From February to July, 1856, Mrs. D the discharge continuing night and day, affecting her general health, for she was able to walk and sleep well. The breast continued to shrink and discharge copiously until the 9th September following, when she placed herself under my care. At this time the cleft or fissure referred to had extended across the breast in a diagonal direction. The ulcerated wound presented a frightfully mangled and raw appearance, the inflammation extending considerably beyond the part affected. The fissure was sufficiently wide to admit the finger being laid in it, the mass involved in the disease being six inches long by five inches broad. I made my first application this day. The disease was destroyed by the end of the month, and came out on the 12th October, and by the 28th February, 1857, the sore was completely healed, and she returned home quite well, and continues well to the present time During the treatment three of the ribs were exposed, and slight exfoliations took place.


September 20th, 1856.-Miss A, aged forty-one years. -About Christmas, 1855, she first observed a lump in her

right breast, accompanied with pain of a darting, shooting character, and also with a discharge of a bloody character from the nipple. The following January she consulted Mr. Marsden at his own house, who pronounced it to be cancer, and prescribed a lotion, which not only afforded no relief, but caused the disease to increase with great rapidity. In May last she entered St. George's Hospital, and was under the care of Mr. Cutler, who proposed an operation. She then consulted Dr. Protheroe Smith, who agreed with Mr. Marsden and Mr. Cutler, in pronouncing it to be true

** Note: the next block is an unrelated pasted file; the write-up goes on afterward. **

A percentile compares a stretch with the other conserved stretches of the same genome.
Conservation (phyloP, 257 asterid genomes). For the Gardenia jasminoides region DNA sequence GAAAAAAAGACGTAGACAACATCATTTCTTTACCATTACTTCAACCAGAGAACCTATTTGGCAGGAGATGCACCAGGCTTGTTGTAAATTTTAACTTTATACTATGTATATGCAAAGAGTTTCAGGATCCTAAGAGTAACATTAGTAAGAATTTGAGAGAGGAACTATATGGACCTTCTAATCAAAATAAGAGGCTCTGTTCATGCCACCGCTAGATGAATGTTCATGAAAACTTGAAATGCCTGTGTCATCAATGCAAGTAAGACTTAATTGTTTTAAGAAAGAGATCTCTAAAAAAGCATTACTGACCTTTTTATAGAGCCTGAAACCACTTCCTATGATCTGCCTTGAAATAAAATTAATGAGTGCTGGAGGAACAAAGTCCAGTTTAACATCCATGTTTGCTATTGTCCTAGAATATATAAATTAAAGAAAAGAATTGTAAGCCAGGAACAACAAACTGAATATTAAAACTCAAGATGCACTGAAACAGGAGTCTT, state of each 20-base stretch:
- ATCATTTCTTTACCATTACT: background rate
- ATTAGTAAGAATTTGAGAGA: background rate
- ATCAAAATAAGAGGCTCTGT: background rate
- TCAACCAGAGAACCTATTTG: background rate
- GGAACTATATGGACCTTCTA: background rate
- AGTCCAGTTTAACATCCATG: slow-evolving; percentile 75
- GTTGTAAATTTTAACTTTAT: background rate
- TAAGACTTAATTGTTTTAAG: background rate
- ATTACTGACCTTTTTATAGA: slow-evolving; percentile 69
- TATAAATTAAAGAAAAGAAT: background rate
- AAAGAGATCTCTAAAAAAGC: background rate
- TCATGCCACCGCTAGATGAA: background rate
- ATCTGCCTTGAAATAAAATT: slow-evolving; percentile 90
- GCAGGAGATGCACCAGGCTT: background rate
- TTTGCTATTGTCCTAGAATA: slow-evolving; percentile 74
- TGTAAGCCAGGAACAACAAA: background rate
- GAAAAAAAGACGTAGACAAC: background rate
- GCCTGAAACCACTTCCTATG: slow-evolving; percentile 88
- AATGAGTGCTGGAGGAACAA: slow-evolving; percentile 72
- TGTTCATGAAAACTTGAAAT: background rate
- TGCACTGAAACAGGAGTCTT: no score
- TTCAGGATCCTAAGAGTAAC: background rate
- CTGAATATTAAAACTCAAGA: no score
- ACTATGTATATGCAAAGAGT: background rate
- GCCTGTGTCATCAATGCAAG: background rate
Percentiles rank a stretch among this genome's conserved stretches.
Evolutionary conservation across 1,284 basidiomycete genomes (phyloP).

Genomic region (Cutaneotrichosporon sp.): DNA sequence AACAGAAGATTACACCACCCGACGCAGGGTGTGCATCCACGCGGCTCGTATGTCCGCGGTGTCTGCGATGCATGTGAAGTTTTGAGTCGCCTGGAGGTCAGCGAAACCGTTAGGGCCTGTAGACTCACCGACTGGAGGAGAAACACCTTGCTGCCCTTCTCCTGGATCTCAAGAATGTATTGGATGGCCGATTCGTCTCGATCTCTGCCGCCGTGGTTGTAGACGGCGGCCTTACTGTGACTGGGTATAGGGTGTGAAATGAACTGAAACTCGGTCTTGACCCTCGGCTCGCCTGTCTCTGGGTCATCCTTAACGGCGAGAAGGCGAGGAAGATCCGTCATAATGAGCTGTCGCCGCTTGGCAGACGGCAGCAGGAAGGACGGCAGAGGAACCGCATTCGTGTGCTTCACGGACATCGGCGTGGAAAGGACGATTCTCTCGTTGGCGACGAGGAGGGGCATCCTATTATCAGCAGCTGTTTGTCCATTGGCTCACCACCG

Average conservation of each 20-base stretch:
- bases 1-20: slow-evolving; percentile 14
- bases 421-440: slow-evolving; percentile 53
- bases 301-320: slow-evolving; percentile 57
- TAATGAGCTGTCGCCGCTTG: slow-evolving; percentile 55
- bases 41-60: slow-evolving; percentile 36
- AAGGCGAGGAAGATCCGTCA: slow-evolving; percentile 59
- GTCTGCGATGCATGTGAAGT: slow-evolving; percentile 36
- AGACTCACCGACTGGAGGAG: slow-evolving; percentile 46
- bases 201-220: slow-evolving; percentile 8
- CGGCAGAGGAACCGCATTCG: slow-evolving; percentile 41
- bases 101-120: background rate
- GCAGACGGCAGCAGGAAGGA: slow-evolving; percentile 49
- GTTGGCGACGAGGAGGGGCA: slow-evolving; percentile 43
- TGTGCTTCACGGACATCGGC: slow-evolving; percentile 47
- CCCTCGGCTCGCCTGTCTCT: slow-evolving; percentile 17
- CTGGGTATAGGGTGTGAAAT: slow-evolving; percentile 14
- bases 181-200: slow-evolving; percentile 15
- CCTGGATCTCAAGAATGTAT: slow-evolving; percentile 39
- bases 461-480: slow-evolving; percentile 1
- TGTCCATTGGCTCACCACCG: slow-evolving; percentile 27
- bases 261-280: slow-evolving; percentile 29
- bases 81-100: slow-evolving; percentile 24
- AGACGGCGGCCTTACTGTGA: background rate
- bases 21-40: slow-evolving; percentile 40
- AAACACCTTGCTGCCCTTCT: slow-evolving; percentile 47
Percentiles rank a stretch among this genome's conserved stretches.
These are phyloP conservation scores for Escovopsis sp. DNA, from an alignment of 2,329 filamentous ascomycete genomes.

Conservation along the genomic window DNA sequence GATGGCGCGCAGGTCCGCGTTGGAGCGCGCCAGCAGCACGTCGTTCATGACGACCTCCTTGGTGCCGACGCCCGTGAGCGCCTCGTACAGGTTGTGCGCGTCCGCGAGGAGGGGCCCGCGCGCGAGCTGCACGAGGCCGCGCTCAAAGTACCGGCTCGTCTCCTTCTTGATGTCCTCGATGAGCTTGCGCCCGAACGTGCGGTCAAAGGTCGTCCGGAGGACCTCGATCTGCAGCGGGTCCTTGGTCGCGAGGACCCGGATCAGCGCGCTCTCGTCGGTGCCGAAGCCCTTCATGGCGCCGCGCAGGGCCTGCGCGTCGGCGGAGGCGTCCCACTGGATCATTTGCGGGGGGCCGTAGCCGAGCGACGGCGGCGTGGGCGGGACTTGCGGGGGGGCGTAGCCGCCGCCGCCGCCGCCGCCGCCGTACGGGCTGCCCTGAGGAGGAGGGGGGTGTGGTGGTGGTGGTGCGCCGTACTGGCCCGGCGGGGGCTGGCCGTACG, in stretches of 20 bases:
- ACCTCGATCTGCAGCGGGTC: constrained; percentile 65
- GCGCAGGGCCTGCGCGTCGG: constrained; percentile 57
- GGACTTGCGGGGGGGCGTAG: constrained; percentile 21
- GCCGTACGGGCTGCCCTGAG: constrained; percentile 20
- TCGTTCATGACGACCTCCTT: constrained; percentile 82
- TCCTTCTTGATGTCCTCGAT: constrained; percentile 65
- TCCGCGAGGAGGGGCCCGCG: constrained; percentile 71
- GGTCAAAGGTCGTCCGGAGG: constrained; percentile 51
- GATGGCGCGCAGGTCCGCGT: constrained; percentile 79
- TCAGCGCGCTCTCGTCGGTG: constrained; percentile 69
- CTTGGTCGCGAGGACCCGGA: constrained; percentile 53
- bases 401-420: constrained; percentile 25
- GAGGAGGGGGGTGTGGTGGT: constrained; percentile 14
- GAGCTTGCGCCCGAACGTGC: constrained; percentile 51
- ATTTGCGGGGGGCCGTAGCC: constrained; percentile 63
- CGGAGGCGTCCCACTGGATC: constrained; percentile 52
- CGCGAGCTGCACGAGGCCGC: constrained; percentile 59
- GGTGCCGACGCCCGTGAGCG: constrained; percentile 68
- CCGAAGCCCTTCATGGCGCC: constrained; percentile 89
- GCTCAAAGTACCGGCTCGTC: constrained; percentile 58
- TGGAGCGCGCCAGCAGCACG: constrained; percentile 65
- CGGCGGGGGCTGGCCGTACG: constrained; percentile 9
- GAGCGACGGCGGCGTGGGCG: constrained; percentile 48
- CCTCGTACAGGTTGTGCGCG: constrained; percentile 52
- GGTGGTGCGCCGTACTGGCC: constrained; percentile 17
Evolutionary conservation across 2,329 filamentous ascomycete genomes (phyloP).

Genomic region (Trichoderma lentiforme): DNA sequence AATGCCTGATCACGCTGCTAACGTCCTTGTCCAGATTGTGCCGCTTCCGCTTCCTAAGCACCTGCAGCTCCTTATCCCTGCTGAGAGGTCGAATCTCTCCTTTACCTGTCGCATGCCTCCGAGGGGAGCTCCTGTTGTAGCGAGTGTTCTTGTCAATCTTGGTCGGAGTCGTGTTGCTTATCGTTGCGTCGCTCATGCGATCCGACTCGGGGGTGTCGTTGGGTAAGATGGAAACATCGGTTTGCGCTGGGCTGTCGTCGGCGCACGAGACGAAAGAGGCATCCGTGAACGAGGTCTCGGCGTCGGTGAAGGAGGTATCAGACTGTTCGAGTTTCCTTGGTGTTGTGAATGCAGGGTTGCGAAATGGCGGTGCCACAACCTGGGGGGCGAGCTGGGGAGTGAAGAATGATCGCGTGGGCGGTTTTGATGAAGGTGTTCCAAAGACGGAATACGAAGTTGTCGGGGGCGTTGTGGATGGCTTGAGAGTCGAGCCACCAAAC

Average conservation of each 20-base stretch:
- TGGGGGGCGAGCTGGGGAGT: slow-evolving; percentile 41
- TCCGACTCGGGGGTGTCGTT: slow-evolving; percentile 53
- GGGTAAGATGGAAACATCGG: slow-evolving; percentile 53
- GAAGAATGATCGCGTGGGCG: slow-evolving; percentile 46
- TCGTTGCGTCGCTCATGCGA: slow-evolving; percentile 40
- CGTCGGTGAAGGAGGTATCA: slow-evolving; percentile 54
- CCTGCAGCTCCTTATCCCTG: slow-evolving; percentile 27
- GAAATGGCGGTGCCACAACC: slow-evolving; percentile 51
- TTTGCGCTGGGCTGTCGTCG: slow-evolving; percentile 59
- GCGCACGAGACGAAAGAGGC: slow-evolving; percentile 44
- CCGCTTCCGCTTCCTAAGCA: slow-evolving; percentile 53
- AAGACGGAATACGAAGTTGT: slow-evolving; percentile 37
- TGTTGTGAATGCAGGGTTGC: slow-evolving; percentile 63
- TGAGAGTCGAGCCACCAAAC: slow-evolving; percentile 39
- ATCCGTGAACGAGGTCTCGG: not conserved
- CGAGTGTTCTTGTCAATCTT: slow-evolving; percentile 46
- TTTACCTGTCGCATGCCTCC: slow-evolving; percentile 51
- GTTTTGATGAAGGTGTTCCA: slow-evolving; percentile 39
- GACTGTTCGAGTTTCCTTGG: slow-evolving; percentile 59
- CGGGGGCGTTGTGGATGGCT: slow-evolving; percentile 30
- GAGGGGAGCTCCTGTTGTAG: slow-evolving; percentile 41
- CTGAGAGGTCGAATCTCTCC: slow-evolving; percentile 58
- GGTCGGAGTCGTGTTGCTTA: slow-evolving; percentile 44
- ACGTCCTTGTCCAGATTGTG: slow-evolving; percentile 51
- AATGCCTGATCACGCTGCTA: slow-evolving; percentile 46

September 20th, 1856.-I saw Miss A for the first time to-day, and advised her to submit to my method of treatment. September 23rd.-Made my first application to-day in the usual manner.

October 21st.-The tumour came away this forenoon, leaving the sore perfectly healthy. It measured 4 inches long, 4 inches broad, and 34 inches thick.

December 1st.-Miss A was dismissed quite well to-day. Cicatrix perfectly sound.

April 15th, 1857.-Miss A continues quite well to the present time.


October 1st, 1857.-Mrs. K-, aged fifty years.-About six months ago she first noticed that the nipple of the left breast was drawn in. At that time there was no pain. She soon afterwards observed a lump, which gradually increased,

when she consulted Mr. Cutler, of St. George's Hospital, who recommended an operation. A consultation was then held of several celebrated surgeons, who all advised its removal by the knife.

October 1st, 1856.-She applied to me this morning. I found the tumour the size of a large goose-egg. The nipple was also completely retracted, discharging thin serous fluid. The breast was tender to the touch, and she was constantly afflicted with the sharp, darting, shooting pains. I commenced treatment this day, first using the nitric acid.

December 4th.-The tumour came away to-day; it measured 5 inches long, 34 in breadth, and 33 in thickness. The sore continued to heal rapidly until the 15th January, 1857, when it was quite well.


April 15th, 1857.—Mrs. K—— is in excellent health, and the breast remains quite well.

The report of the two following Cases has been kindly furnished by the surgeons of the Middlesex Hospital.


Elizabeth M, in her eightieth year, frail and emaciated, was admitted into the Middlesex Hospital, January 6, 1857, under the care of Mr. Shaw, with a cancer in her right breast, of twelve months' growth, and in which ulceration had commenced three months before her admission.

From the centre and axillary side of the mamma there